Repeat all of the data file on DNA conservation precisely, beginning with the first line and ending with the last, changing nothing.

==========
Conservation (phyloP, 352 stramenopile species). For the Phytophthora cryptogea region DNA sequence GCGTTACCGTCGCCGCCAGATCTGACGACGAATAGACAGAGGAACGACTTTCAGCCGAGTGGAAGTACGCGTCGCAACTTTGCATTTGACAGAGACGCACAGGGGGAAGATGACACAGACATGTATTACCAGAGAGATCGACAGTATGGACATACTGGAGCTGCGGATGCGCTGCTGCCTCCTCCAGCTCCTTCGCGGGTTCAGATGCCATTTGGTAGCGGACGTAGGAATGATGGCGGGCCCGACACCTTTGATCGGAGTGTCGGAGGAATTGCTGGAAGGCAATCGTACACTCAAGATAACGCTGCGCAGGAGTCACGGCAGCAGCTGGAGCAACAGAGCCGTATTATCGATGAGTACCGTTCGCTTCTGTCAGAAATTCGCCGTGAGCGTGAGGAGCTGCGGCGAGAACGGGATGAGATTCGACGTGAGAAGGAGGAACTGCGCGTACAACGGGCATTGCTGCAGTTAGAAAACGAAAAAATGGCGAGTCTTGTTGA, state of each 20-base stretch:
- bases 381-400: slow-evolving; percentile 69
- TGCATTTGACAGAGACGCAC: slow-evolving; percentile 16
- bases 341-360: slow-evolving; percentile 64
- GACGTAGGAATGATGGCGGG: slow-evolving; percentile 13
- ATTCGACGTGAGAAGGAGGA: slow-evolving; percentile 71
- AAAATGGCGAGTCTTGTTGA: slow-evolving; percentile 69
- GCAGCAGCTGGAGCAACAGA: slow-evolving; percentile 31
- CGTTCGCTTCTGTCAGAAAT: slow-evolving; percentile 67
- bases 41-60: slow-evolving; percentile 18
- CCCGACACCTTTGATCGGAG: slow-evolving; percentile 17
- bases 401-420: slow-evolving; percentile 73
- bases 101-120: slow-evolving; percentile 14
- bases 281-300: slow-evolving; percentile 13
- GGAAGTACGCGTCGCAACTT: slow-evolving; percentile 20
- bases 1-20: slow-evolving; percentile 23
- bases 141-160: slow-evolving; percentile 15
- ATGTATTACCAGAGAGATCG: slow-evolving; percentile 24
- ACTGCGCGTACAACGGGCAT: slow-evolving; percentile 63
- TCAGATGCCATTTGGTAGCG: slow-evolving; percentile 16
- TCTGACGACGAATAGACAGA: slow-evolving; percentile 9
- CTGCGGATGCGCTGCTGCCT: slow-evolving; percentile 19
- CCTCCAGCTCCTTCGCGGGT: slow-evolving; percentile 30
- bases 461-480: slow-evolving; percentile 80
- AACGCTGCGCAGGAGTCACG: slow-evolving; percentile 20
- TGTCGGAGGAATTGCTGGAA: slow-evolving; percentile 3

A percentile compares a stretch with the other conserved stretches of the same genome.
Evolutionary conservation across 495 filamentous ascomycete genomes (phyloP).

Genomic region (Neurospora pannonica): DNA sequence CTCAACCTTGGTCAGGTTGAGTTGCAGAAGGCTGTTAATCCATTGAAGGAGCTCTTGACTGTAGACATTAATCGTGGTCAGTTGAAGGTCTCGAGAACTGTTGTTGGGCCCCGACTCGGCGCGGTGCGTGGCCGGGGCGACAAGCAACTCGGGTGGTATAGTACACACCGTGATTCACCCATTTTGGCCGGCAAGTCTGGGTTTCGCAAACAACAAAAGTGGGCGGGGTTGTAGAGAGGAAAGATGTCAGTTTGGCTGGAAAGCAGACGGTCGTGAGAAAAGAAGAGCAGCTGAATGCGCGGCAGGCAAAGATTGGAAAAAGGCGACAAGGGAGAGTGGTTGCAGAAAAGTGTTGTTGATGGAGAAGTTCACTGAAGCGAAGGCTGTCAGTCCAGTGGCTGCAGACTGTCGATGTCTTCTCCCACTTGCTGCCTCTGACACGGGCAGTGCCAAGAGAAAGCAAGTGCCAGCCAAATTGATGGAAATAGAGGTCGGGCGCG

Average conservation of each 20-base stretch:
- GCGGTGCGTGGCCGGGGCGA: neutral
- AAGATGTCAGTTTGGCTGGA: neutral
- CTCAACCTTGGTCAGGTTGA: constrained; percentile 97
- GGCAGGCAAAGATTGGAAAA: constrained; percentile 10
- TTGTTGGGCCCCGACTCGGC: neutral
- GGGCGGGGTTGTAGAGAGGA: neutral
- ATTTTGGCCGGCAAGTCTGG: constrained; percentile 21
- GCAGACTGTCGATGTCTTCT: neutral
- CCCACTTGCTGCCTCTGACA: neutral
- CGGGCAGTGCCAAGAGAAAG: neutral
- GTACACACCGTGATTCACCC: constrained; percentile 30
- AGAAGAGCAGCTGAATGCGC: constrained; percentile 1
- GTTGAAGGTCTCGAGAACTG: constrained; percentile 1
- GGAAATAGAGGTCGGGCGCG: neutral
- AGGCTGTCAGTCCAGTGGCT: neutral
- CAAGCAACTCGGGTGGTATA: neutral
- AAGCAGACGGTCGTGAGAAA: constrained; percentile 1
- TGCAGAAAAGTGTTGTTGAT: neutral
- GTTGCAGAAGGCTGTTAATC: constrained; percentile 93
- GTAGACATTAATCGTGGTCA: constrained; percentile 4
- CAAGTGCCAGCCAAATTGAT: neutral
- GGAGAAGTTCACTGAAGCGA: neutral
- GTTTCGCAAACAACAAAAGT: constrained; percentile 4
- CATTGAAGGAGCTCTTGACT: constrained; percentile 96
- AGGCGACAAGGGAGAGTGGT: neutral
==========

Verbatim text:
Conservation (phyloP, 352 stramenopile species). For the Phytophthora cryptogea region DNA sequence GCGTTACCGTCGCCGCCAGATCTGACGACGAATAGACAGAGGAACGACTTTCAGCCGAGTGGAAGTACGCGTCGCAACTTTGCATTTGACAGAGACGCACAGGGGGAAGATGACACAGACATGTATTACCAGAGAGATCGACAGTATGGACATACTGGAGCTGCGGATGCGCTGCTGCCTCCTCCAGCTCCTTCGCGGGTTCAGATGCCATTTGGTAGCGGACGTAGGAATGATGGCGGGCCCGACACCTTTGATCGGAGTGTCGGAGGAATTGCTGGAAGGCAATCGTACACTCAAGATAACGCTGCGCAGGAGTCACGGCAGCAGCTGGAGCAACAGAGCCGTATTATCGATGAGTACCGTTCGCTTCTGTCAGAAATTCGCCGTGAGCGTGAGGAGCTGCGGCGAGAACGGGATGAGATTCGACGTGAGAAGGAGGAACTGCGCGTACAACGGGCATTGCTGCAGTTAGAAAACGAAAAAATGGCGAGTCTTGTTGA, state of each 20-base stretch:
- bases 381-400: slow-evolving; percentile 69
- TGCATTTGACAGAGACGCAC: slow-evolving; percentile 16
- bases 341-360: slow-evolving; percentile 64
- GACGTAGGAATGATGGCGGG: slow-evolving; percentile 13
- ATTCGACGTGAGAAGGAGGA: slow-evolving; percentile 71
- AAAATGGCGAGTCTTGTTGA: slow-evolving; percentile 69
- GCAGCAGCTGGAGCAACAGA: slow-evolving; percentile 31
- CGTTCGCTTCTGTCAGAAAT: slow-evolving; percentile 67
- bases 41-60: slow-evolving; percentile 18
- CCCGACACCTTTGATCGGAG: slow-evolving; percentile 17
- bases 401-420: slow-evolving; percentile 73
- bases 101-120: slow-evolving; percentile 14
- bases 281-300: slow-evolving; percentile 13
- GGAAGTACGCGTCGCAACTT: slow-evolving; percentile 20
- bases 1-20: slow-evolving; percentile 23
- bases 141-160: slow-evolving; percentile 15
- ATGTATTACCAGAGAGATCG: slow-evolving; percentile 24
- ACTGCGCGTACAACGGGCAT: slow-evolving; percentile 63
- TCAGATGCCATTTGGTAGCG: slow-evolving; percentile 16
- TCTGACGACGAATAGACAGA: slow-evolving; percentile 9
- CTGCGGATGCGCTGCTGCCT: slow-evolving; percentile 19
- CCTCCAGCTCCTTCGCGGGT: slow-evolving; percentile 30
- bases 461-480: slow-evolving; percentile 80
- AACGCTGCGCAGGAGTCACG: slow-evolving; percentile 20
- TGTCGGAGGAATTGCTGGAA: slow-evolving; percentile 3

A percentile compares a stretch with the other conserved stretches of the same genome.
Evolutionary conservation across 495 filamentous ascomycete genomes (phyloP).

Genomic region (Neurospora pannonica): DNA sequence CTCAACCTTGGTCAGGTTGAGTTGCAGAAGGCTGTTAATCCATTGAAGGAGCTCTTGACTGTAGACATTAATCGTGGTCAGTTGAAGGTCTCGAGAACTGTTGTTGGGCCCCGACTCGGCGCGGTGCGTGGCCGGGGCGACAAGCAACTCGGGTGGTATAGTACACACCGTGATTCACCCATTTTGGCCGGCAAGTCTGGGTTTCGCAAACAACAAAAGTGGGCGGGGTTGTAGAGAGGAAAGATGTCAGTTTGGCTGGAAAGCAGACGGTCGTGAGAAAAGAAGAGCAGCTGAATGCGCGGCAGGCAAAGATTGGAAAAAGGCGACAAGGGAGAGTGGTTGCAGAAAAGTGTTGTTGATGGAGAAGTTCACTGAAGCGAAGGCTGTCAGTCCAGTGGCTGCAGACTGTCGATGTCTTCTCCCACTTGCTGCCTCTGACACGGGCAGTGCCAAGAGAAAGCAAGTGCCAGCCAAATTGATGGAAATAGAGGTCGGGCGCG

Average conservation of each 20-base stretch:
- GCGGTGCGTGGCCGGGGCGA: neutral
- AAGATGTCAGTTTGGCTGGA: neutral
- CTCAACCTTGGTCAGGTTGA: constrained; percentile 97
- GGCAGGCAAAGATTGGAAAA: constrained; percentile 10
- TTGTTGGGCCCCGACTCGGC: neutral
- GGGCGGGGTTGTAGAGAGGA: neutral
- ATTTTGGCCGGCAAGTCTGG: constrained; percentile 21
- GCAGACTGTCGATGTCTTCT: neutral
- CCCACTTGCTGCCTCTGACA: neutral
- CGGGCAGTGCCAAGAGAAAG: neutral
- GTACACACCGTGATTCACCC: constrained; percentile 30
- AGAAGAGCAGCTGAATGCGC: constrained; percentile 1
- GTTGAAGGTCTCGAGAACTG: constrained; percentile 1
- GGAAATAGAGGTCGGGCGCG: neutral
- AGGCTGTCAGTCCAGTGGCT: neutral
- CAAGCAACTCGGGTGGTATA: neutral
- AAGCAGACGGTCGTGAGAAA: constrained; percentile 1
- TGCAGAAAAGTGTTGTTGAT: neutral
- GTTGCAGAAGGCTGTTAATC: constrained; percentile 93
- GTAGACATTAATCGTGGTCA: constrained; percentile 4
- CAAGTGCCAGCCAAATTGAT: neutral
- GGAGAAGTTCACTGAAGCGA: neutral
- GTTTCGCAAACAACAAAAGT: constrained; percentile 4
- CATTGAAGGAGCTCTTGACT: constrained; percentile 96
- AGGCGACAAGGGAGAGTGGT: neutral